Chemical exposure to the eye can result in rapid, devastating, and permanent damage and is one of the true emergencies in ophthalmology.
Types of chemical exposure:
Alkali burns: more ...
Pain, photophobia, blurred vision, and foreign body sensation
Chemical involved, duration of exposure, velocity of impact, and involved area
In alkali burns, can have initial pain that ...
Passively open patient’...
Depending on severity of ocular injury
From daily to weekly visits initially
May be inpatient if concern for non-compliance or pediatric
If on mann...
T26.50XA Corrosion of unsp eyelid and periocular area, init encntr
T26.60XA Corrosion of cornea and conjunctival sac, unsp eye, init
S05.00XA Inj conjunctiva and corneal abrasion w/o fb, unsp...
Prompt irrigation of all chemical burns, even prior to arrival to the emergency department, is essential to ensure the best outcomes.
All patients with ocular chemical injuries should h...
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FIG. 20.1. A: Second-degree umbilical burn due to silver nitrate. B: Second-degree burn of the leg from contact with an iron. C: The buttocks of this infant show a second-degree burn as a result of being intentionally immersed in scalding water.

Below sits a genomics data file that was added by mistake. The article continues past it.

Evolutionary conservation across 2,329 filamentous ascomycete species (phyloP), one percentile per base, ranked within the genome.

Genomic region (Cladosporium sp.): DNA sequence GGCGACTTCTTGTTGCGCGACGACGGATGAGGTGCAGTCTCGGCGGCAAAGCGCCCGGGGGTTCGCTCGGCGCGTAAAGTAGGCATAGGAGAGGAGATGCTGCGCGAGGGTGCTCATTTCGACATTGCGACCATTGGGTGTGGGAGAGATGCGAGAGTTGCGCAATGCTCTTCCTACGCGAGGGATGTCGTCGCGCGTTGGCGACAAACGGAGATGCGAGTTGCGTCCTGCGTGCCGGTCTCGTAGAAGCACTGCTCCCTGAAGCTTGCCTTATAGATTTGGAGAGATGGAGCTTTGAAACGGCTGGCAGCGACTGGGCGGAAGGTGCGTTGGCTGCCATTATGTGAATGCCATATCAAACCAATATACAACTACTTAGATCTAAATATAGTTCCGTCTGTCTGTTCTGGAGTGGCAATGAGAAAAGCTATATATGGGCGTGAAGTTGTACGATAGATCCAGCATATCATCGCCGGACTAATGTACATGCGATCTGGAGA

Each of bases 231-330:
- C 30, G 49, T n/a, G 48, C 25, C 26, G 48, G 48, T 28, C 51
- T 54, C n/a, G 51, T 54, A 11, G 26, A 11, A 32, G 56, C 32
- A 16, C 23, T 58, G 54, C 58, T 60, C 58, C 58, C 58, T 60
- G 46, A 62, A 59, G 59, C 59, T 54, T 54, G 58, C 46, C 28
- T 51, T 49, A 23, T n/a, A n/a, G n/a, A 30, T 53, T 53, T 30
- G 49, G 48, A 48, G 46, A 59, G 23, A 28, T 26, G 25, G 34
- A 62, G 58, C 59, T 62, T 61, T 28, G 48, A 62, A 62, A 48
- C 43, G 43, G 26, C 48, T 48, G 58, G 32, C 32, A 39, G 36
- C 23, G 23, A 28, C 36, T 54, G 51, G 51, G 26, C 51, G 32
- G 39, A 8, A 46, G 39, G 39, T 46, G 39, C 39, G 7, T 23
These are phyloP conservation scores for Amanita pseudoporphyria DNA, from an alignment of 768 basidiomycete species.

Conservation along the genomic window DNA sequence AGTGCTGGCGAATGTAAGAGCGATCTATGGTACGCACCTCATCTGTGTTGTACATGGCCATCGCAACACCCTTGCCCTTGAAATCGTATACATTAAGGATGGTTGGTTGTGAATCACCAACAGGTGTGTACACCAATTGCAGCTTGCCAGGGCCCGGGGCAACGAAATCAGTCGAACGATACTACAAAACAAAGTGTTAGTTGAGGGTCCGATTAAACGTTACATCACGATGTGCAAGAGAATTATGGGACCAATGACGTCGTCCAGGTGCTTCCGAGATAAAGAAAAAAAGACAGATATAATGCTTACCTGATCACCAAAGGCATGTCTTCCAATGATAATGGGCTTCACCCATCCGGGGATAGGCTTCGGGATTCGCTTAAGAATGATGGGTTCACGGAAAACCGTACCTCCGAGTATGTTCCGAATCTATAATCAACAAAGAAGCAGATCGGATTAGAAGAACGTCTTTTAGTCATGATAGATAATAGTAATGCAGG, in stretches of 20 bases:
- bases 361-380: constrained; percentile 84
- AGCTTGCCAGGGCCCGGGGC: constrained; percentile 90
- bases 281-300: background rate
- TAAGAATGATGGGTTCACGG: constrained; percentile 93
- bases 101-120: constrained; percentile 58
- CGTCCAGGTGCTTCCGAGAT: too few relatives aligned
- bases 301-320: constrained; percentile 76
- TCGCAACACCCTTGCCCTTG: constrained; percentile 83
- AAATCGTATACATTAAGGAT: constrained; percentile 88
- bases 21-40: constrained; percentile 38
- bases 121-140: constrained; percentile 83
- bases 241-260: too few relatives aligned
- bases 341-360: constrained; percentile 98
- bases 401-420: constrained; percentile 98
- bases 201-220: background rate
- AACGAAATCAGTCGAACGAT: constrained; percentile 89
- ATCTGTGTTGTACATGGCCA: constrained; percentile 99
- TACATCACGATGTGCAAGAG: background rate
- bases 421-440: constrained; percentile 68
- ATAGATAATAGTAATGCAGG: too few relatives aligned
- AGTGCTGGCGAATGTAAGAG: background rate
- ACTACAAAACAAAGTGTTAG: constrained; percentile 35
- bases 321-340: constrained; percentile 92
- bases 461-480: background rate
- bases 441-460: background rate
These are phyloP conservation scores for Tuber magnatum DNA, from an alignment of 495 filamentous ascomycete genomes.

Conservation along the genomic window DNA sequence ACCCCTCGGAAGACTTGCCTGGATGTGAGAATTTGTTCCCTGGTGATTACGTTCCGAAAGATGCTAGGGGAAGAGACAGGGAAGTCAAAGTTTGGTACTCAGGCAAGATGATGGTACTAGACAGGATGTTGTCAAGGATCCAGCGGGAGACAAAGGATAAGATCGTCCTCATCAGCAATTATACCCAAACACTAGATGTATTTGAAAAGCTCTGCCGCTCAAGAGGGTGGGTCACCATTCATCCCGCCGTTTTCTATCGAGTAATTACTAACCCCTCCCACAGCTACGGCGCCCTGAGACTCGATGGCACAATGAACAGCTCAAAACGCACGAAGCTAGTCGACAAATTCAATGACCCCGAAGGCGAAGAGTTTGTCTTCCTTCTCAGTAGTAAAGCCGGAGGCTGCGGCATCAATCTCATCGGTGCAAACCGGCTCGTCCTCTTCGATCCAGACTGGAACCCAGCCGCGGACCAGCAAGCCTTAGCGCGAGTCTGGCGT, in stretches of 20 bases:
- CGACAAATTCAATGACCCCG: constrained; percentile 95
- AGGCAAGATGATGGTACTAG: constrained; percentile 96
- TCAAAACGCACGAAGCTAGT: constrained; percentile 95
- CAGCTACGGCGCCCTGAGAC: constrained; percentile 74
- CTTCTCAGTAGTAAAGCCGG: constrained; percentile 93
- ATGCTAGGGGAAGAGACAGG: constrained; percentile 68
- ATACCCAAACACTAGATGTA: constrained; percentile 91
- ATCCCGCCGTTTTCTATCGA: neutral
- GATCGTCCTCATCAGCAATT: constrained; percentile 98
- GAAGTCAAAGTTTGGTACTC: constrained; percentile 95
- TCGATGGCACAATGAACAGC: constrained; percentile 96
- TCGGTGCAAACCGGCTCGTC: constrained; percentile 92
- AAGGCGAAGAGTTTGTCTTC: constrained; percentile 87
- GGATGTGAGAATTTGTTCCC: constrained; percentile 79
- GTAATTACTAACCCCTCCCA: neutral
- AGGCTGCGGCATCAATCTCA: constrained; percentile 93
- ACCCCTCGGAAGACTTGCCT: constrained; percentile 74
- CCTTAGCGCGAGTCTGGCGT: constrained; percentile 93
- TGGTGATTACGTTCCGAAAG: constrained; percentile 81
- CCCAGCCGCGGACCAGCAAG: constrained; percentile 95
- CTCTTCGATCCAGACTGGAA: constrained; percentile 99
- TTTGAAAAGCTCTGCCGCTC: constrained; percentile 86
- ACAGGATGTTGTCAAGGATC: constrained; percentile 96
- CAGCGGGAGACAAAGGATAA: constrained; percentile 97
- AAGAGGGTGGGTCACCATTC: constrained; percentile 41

FIG. 20.1. A: Second-degree umbilical burn due to silver nitrate. B: Second-degree burn of the leg from contact with an iron. C: The butto...
FIG. 20.2. Second-degree sunburn.
FIG. 20.4. Deep partial-thickness burns.
FIG. 20.5. Full-thickness burns.
FIG. 20.8. This circumferential burn carries a high risk of leading to complications and disability.
FIG. 20.12. Electrical hand burn.
Burn: partial thickness, forearm
FIG. 26.3. Immersion burns. A: Hot water burn in an immersion pattern. B: Hot liquid spill burns sustained by a 6-month-old child.